• Non-cooperative jurisdiction is defined as a jurisdiction that does not comply with the international standards for transparency and exchange of information and preferential regime is defined to include a regime where the effective rate is 50% or lower than the standard effective rate in Togo;
  • A dependent (related party) relationship is defined to include a relationship between two entities when one entity holds a majority of the share capital of the other or exercises decision-making power in the other; or when two entities are under the control of a third entity that holds a majority of the share capital of both entities or exercises decision-making power in both entities.

Click the following link for a copy of the Finance and Management Act 2017 (French language). The changes are generally effective from 1 January 2017.

Proposed Changes (1)


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Iceland To Expand Scope of Joint Taxation and Interest Deduction Limitation

According to recent reports, the Iceland Ministry of Finance and Economic Affairs is preparing draft legislation to amend the Income Tax Act with regard to group taxation. The main amendments concern joint taxation and interest deduction limitation rules.

The first main amendment would expand the joint taxation rules so that companies from EEA and EFTA countries and the Faroe Islands could take part. Currently joint taxation is limited to Iceland tax residents only with a 90% ownership threshold.

The second main amendment would expand the interest deduction limitation rules to cases where the creditor is an Iceland resident. The current rules, which were only introduced from 2017 (previous coverage), include an interest deduction limit equal to 30% of EBITDA with certain exemptions, including when the creditor is subject to tax in Iceland.

Treaty Changes (3)


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Azerbaijan Approves Pending Tax Treaty with Israel

On 7 April 2017, the Azerbaijan parliament approved the law for the ratification of the pending income tax treaty with Israel. The treaty, signed 13 December 2016,  is the first of its kind between the two countries and will enter into force after the ratification instruments are exchanged. Additional details will be published once available.


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Mauritius Concludes Tax Treaty Negotiations with Gambia, Gibraltar, and Malawi

According to an update from the Mauritius Revenue Authority, negotiations have concluded for income tax treaties with Gambia, Gibraltar, and Malawi. The treaties are the first of their kind between Mauritius and the respective jurisdictions, and must be signed and ratified before entering into force.


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Ukraine Government Resubmits Legislation to Ratify Pending Tax Treaty with Malta

According to a recent announcement, the Ukraine government has approved and resubmitted legislation to parliament for the ratification of the pending income tax treaty with Malta. The treaty, signed 4 September 2013, is the first of its kind between the two countries.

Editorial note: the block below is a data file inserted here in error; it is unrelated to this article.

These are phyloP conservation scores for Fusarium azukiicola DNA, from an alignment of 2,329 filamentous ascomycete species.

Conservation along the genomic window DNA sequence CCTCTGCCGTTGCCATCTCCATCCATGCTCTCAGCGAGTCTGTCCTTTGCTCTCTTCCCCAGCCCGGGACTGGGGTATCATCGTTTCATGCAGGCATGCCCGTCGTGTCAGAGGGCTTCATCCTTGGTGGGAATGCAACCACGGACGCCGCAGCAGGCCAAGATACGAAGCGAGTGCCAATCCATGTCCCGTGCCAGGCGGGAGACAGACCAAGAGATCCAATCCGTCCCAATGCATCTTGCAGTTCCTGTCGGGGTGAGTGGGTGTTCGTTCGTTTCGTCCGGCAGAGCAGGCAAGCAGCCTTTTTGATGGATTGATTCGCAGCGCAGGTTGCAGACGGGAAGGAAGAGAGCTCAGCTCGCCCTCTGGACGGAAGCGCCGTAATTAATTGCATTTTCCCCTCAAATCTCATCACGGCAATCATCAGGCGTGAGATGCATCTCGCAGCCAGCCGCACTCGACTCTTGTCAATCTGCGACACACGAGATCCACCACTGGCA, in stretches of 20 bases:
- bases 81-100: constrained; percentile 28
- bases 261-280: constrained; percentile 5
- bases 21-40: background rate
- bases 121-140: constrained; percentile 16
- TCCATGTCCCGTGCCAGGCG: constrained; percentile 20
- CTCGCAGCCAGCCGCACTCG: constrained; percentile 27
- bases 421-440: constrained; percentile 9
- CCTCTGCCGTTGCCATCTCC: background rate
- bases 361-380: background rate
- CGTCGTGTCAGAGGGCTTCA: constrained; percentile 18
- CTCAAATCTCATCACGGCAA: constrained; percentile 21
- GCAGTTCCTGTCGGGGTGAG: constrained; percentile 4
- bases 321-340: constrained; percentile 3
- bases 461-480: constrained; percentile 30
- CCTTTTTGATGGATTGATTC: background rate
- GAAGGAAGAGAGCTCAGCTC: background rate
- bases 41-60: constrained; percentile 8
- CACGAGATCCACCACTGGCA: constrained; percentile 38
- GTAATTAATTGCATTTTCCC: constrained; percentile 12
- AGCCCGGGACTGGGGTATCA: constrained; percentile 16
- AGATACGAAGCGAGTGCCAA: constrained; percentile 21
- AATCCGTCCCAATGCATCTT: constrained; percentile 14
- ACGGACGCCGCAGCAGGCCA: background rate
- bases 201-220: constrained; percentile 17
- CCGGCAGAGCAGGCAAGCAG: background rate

Taxes Covered

The treaty covers Malta income tax, and Ukraine tax on profits of enterprise and personal income tax.

Withholding Tax Rates

  • Dividends - 5% if the beneficial owner is a company directly holding at least 20% of the paying company's capital; otherwise 15%
  • Interest - 10%
  • Royalties - 10%

Capital Gains

The following capital gains derived by a resident of one Contracting State may be taxed by the other State:

  • Gains from the alienation of immovable property situated in the other State;
  • Gains from the alienation of movable property forming part of the business property of a permanent establishment in the other State; and
  • Gains from the alienation of shares deriving more than 50% of their value directly or indirectly from immovable property situated in the other State.

Gains from the alienation of other property by a resident of a Contracting State may only be taxed by that State.

Limitation of Benefits

Article 21 (Limitation of Benefits) provides that a resident of a Contracting State shall not receive the benefit of any reduction in or exemption from tax provided by the treaty if the main purpose or one of the main purposes of such resident or a connected person was to obtain the benefits of the treaty. The limitation does not apply if the resident is engaged in substantive business operations in its State of resident and the relief claimed is with respect to income connected with such operations.

Double Taxation Relief

Both countries apply the credit method for the elimination of double taxation.

Entry into Force and Effect

The treaty will enter into force once the ratification instruments are exchanged and will apply from 1 January of the year following its entry into force.